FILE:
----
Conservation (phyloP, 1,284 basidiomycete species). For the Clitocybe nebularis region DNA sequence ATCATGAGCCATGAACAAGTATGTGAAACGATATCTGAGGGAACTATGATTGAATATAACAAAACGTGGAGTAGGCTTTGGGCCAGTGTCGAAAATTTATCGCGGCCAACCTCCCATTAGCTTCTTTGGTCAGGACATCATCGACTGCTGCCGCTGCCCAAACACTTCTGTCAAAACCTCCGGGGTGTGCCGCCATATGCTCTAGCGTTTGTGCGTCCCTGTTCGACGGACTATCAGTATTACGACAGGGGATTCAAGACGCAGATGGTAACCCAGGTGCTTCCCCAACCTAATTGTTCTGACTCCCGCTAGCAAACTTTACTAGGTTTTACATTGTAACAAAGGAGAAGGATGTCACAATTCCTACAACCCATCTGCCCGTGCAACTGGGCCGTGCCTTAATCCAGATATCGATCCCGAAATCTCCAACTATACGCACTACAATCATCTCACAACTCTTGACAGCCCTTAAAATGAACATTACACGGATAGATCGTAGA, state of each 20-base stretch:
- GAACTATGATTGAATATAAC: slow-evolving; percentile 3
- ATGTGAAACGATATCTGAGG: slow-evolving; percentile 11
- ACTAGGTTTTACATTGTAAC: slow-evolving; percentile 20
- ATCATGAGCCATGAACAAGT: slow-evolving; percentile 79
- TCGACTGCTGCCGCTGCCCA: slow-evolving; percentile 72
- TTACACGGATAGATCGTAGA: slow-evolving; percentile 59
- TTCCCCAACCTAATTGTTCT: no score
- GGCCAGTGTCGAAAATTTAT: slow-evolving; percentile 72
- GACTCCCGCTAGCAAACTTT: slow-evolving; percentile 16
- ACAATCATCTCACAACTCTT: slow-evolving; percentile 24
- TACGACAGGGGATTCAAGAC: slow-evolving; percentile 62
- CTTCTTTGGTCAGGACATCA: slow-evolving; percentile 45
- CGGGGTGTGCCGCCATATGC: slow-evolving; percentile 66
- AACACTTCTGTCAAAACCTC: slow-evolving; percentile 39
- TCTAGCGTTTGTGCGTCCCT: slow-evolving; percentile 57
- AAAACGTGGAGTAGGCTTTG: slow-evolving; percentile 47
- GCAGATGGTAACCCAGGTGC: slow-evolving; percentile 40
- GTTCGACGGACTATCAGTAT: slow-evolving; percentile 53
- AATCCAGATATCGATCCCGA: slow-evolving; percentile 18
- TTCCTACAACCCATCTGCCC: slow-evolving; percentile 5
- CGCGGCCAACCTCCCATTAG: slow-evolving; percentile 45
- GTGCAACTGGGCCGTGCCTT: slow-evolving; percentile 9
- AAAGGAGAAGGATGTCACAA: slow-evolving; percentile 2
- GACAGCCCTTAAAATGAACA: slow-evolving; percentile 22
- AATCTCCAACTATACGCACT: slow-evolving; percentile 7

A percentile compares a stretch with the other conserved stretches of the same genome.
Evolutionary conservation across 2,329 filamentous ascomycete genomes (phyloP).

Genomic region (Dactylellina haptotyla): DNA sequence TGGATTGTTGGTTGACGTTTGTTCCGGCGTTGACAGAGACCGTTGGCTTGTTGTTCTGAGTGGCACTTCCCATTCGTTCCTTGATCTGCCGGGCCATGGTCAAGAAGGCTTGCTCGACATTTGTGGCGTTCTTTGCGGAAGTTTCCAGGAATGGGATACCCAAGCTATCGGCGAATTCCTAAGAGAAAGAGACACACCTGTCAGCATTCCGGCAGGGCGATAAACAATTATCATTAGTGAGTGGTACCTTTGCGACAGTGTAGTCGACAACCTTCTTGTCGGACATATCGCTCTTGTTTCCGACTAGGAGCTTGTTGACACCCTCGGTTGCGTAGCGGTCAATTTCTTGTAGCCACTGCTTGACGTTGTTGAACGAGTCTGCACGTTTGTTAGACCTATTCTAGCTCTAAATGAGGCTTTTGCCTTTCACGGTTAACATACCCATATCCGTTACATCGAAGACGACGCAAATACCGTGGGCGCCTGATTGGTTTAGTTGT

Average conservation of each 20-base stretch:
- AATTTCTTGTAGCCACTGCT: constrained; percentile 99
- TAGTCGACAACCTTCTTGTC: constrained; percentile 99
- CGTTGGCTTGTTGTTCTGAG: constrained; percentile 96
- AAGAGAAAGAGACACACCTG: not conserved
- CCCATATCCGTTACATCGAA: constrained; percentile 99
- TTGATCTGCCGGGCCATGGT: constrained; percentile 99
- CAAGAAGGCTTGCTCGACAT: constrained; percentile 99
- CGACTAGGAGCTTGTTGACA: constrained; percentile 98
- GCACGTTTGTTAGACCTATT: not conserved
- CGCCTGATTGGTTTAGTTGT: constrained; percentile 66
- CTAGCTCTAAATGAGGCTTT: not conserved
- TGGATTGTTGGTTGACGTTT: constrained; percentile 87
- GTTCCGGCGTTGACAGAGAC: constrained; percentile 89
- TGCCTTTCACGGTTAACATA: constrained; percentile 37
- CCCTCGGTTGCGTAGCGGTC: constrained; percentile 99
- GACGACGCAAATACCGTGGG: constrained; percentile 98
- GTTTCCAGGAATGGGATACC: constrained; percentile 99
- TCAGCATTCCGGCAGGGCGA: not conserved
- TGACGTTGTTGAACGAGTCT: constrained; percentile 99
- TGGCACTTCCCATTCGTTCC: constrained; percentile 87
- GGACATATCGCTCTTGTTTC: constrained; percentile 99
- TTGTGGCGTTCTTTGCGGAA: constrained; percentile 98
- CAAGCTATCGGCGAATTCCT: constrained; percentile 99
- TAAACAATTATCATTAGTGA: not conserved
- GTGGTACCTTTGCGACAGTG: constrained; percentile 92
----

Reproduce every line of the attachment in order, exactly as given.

Conservation (phyloP, 1,284 basidiomycete species). For the Clitocybe nebularis region DNA sequence ATCATGAGCCATGAACAAGTATGTGAAACGATATCTGAGGGAACTATGATTGAATATAACAAAACGTGGAGTAGGCTTTGGGCCAGTGTCGAAAATTTATCGCGGCCAACCTCCCATTAGCTTCTTTGGTCAGGACATCATCGACTGCTGCCGCTGCCCAAACACTTCTGTCAAAACCTCCGGGGTGTGCCGCCATATGCTCTAGCGTTTGTGCGTCCCTGTTCGACGGACTATCAGTATTACGACAGGGGATTCAAGACGCAGATGGTAACCCAGGTGCTTCCCCAACCTAATTGTTCTGACTCCCGCTAGCAAACTTTACTAGGTTTTACATTGTAACAAAGGAGAAGGATGTCACAATTCCTACAACCCATCTGCCCGTGCAACTGGGCCGTGCCTTAATCCAGATATCGATCCCGAAATCTCCAACTATACGCACTACAATCATCTCACAACTCTTGACAGCCCTTAAAATGAACATTACACGGATAGATCGTAGA, state of each 20-base stretch:
- GAACTATGATTGAATATAAC: slow-evolving; percentile 3
- ATGTGAAACGATATCTGAGG: slow-evolving; percentile 11
- ACTAGGTTTTACATTGTAAC: slow-evolving; percentile 20
- ATCATGAGCCATGAACAAGT: slow-evolving; percentile 79
- TCGACTGCTGCCGCTGCCCA: slow-evolving; percentile 72
- TTACACGGATAGATCGTAGA: slow-evolving; percentile 59
- TTCCCCAACCTAATTGTTCT: no score
- GGCCAGTGTCGAAAATTTAT: slow-evolving; percentile 72
- GACTCCCGCTAGCAAACTTT: slow-evolving; percentile 16
- ACAATCATCTCACAACTCTT: slow-evolving; percentile 24
- TACGACAGGGGATTCAAGAC: slow-evolving; percentile 62
- CTTCTTTGGTCAGGACATCA: slow-evolving; percentile 45
- CGGGGTGTGCCGCCATATGC: slow-evolving; percentile 66
- AACACTTCTGTCAAAACCTC: slow-evolving; percentile 39
- TCTAGCGTTTGTGCGTCCCT: slow-evolving; percentile 57
- AAAACGTGGAGTAGGCTTTG: slow-evolving; percentile 47
- GCAGATGGTAACCCAGGTGC: slow-evolving; percentile 40
- GTTCGACGGACTATCAGTAT: slow-evolving; percentile 53
- AATCCAGATATCGATCCCGA: slow-evolving; percentile 18
- TTCCTACAACCCATCTGCCC: slow-evolving; percentile 5
- CGCGGCCAACCTCCCATTAG: slow-evolving; percentile 45
- GTGCAACTGGGCCGTGCCTT: slow-evolving; percentile 9
- AAAGGAGAAGGATGTCACAA: slow-evolving; percentile 2
- GACAGCCCTTAAAATGAACA: slow-evolving; percentile 22
- AATCTCCAACTATACGCACT: slow-evolving; percentile 7

A percentile compares a stretch with the other conserved stretches of the same genome.
Evolutionary conservation across 2,329 filamentous ascomycete genomes (phyloP).

Genomic region (Dactylellina haptotyla): DNA sequence TGGATTGTTGGTTGACGTTTGTTCCGGCGTTGACAGAGACCGTTGGCTTGTTGTTCTGAGTGGCACTTCCCATTCGTTCCTTGATCTGCCGGGCCATGGTCAAGAAGGCTTGCTCGACATTTGTGGCGTTCTTTGCGGAAGTTTCCAGGAATGGGATACCCAAGCTATCGGCGAATTCCTAAGAGAAAGAGACACACCTGTCAGCATTCCGGCAGGGCGATAAACAATTATCATTAGTGAGTGGTACCTTTGCGACAGTGTAGTCGACAACCTTCTTGTCGGACATATCGCTCTTGTTTCCGACTAGGAGCTTGTTGACACCCTCGGTTGCGTAGCGGTCAATTTCTTGTAGCCACTGCTTGACGTTGTTGAACGAGTCTGCACGTTTGTTAGACCTATTCTAGCTCTAAATGAGGCTTTTGCCTTTCACGGTTAACATACCCATATCCGTTACATCGAAGACGACGCAAATACCGTGGGCGCCTGATTGGTTTAGTTGT

Average conservation of each 20-base stretch:
- AATTTCTTGTAGCCACTGCT: constrained; percentile 99
- TAGTCGACAACCTTCTTGTC: constrained; percentile 99
- CGTTGGCTTGTTGTTCTGAG: constrained; percentile 96
- AAGAGAAAGAGACACACCTG: not conserved
- CCCATATCCGTTACATCGAA: constrained; percentile 99
- TTGATCTGCCGGGCCATGGT: constrained; percentile 99
- CAAGAAGGCTTGCTCGACAT: constrained; percentile 99
- CGACTAGGAGCTTGTTGACA: constrained; percentile 98
- GCACGTTTGTTAGACCTATT: not conserved
- CGCCTGATTGGTTTAGTTGT: constrained; percentile 66
- CTAGCTCTAAATGAGGCTTT: not conserved
- TGGATTGTTGGTTGACGTTT: constrained; percentile 87
- GTTCCGGCGTTGACAGAGAC: constrained; percentile 89
- TGCCTTTCACGGTTAACATA: constrained; percentile 37
- CCCTCGGTTGCGTAGCGGTC: constrained; percentile 99
- GACGACGCAAATACCGTGGG: constrained; percentile 98
- GTTTCCAGGAATGGGATACC: constrained; percentile 99
- TCAGCATTCCGGCAGGGCGA: not conserved
- TGACGTTGTTGAACGAGTCT: constrained; percentile 99
- TGGCACTTCCCATTCGTTCC: constrained; percentile 87
- GGACATATCGCTCTTGTTTC: constrained; percentile 99
- TTGTGGCGTTCTTTGCGGAA: constrained; percentile 98
- CAAGCTATCGGCGAATTCCT: constrained; percentile 99
- TAAACAATTATCATTAGTGA: not conserved
- GTGGTACCTTTGCGACAGTG: constrained; percentile 92